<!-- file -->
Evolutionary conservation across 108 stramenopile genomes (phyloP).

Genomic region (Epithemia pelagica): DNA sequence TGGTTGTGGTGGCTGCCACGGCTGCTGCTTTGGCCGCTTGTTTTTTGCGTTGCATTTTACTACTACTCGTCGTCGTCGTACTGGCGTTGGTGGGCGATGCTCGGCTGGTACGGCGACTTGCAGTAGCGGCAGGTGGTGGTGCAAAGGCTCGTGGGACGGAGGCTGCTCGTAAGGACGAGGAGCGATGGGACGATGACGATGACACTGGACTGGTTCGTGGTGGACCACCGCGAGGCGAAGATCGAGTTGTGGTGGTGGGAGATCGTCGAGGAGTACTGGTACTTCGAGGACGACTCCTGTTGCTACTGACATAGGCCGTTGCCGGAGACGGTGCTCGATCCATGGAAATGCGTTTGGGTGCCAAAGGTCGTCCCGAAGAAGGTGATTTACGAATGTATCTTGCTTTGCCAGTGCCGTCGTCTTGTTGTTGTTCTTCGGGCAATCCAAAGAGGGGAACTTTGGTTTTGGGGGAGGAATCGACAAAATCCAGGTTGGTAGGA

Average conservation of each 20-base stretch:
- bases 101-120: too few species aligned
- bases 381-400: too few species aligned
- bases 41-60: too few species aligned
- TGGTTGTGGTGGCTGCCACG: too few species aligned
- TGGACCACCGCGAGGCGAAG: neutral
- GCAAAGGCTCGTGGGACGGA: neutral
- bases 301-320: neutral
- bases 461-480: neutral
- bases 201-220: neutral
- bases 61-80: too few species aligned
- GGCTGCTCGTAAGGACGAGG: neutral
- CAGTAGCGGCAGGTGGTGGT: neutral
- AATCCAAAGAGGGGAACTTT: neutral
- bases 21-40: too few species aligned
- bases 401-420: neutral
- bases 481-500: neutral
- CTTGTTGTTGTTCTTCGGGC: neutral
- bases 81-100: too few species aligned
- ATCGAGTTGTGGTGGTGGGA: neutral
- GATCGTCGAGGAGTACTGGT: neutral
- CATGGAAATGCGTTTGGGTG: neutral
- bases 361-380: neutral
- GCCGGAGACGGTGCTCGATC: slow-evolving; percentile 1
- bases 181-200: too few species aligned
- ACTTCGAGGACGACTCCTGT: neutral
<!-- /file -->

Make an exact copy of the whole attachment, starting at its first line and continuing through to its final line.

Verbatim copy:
Evolutionary conservation across 108 stramenopile genomes (phyloP).

Genomic region (Epithemia pelagica): DNA sequence TGGTTGTGGTGGCTGCCACGGCTGCTGCTTTGGCCGCTTGTTTTTTGCGTTGCATTTTACTACTACTCGTCGTCGTCGTACTGGCGTTGGTGGGCGATGCTCGGCTGGTACGGCGACTTGCAGTAGCGGCAGGTGGTGGTGCAAAGGCTCGTGGGACGGAGGCTGCTCGTAAGGACGAGGAGCGATGGGACGATGACGATGACACTGGACTGGTTCGTGGTGGACCACCGCGAGGCGAAGATCGAGTTGTGGTGGTGGGAGATCGTCGAGGAGTACTGGTACTTCGAGGACGACTCCTGTTGCTACTGACATAGGCCGTTGCCGGAGACGGTGCTCGATCCATGGAAATGCGTTTGGGTGCCAAAGGTCGTCCCGAAGAAGGTGATTTACGAATGTATCTTGCTTTGCCAGTGCCGTCGTCTTGTTGTTGTTCTTCGGGCAATCCAAAGAGGGGAACTTTGGTTTTGGGGGAGGAATCGACAAAATCCAGGTTGGTAGGA

Average conservation of each 20-base stretch:
- bases 101-120: too few species aligned
- bases 381-400: too few species aligned
- bases 41-60: too few species aligned
- TGGTTGTGGTGGCTGCCACG: too few species aligned
- TGGACCACCGCGAGGCGAAG: neutral
- GCAAAGGCTCGTGGGACGGA: neutral
- bases 301-320: neutral
- bases 461-480: neutral
- bases 201-220: neutral
- bases 61-80: too few species aligned
- GGCTGCTCGTAAGGACGAGG: neutral
- CAGTAGCGGCAGGTGGTGGT: neutral
- AATCCAAAGAGGGGAACTTT: neutral
- bases 21-40: too few species aligned
- bases 401-420: neutral
- bases 481-500: neutral
- CTTGTTGTTGTTCTTCGGGC: neutral
- bases 81-100: too few species aligned
- ATCGAGTTGTGGTGGTGGGA: neutral
- GATCGTCGAGGAGTACTGGT: neutral
- CATGGAAATGCGTTTGGGTG: neutral
- bases 361-380: neutral
- GCCGGAGACGGTGCTCGATC: slow-evolving; percentile 1
- bases 181-200: too few species aligned
- ACTTCGAGGACGACTCCTGT: neutral